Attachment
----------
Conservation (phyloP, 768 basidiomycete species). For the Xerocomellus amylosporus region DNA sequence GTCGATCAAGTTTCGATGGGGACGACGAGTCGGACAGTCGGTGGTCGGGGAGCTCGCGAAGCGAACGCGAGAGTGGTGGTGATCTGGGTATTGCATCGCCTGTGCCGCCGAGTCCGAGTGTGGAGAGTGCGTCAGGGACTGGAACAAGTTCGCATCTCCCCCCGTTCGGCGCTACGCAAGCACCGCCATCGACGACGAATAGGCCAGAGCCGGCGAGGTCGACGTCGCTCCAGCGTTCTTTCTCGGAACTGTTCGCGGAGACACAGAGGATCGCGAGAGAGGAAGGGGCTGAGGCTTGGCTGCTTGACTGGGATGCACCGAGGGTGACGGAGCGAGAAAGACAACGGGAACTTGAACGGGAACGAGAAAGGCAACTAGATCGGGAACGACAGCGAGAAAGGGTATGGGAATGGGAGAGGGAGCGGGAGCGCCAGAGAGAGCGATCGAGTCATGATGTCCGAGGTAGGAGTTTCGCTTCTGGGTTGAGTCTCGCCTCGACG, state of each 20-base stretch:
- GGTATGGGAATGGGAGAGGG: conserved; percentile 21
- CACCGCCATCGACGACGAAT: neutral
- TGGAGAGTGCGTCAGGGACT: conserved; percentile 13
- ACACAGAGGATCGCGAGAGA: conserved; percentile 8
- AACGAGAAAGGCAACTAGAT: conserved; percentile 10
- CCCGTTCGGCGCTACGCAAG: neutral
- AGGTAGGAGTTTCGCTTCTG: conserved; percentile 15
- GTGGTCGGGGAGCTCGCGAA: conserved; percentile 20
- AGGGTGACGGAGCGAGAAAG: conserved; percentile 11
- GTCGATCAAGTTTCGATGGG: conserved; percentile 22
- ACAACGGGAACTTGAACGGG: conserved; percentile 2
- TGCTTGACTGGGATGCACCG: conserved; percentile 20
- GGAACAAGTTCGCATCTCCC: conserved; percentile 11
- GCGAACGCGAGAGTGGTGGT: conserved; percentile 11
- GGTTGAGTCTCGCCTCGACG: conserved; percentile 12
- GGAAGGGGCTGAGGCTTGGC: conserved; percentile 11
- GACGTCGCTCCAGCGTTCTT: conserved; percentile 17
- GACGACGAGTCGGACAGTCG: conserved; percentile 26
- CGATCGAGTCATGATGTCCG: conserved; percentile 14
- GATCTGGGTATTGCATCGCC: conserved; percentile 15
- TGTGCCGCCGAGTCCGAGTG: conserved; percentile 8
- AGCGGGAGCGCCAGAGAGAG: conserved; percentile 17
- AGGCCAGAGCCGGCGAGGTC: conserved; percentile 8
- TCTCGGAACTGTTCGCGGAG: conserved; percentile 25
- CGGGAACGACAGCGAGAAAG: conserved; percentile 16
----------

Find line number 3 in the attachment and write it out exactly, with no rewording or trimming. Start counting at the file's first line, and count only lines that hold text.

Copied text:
- CACCGCCATCGACGACGAAT: neutral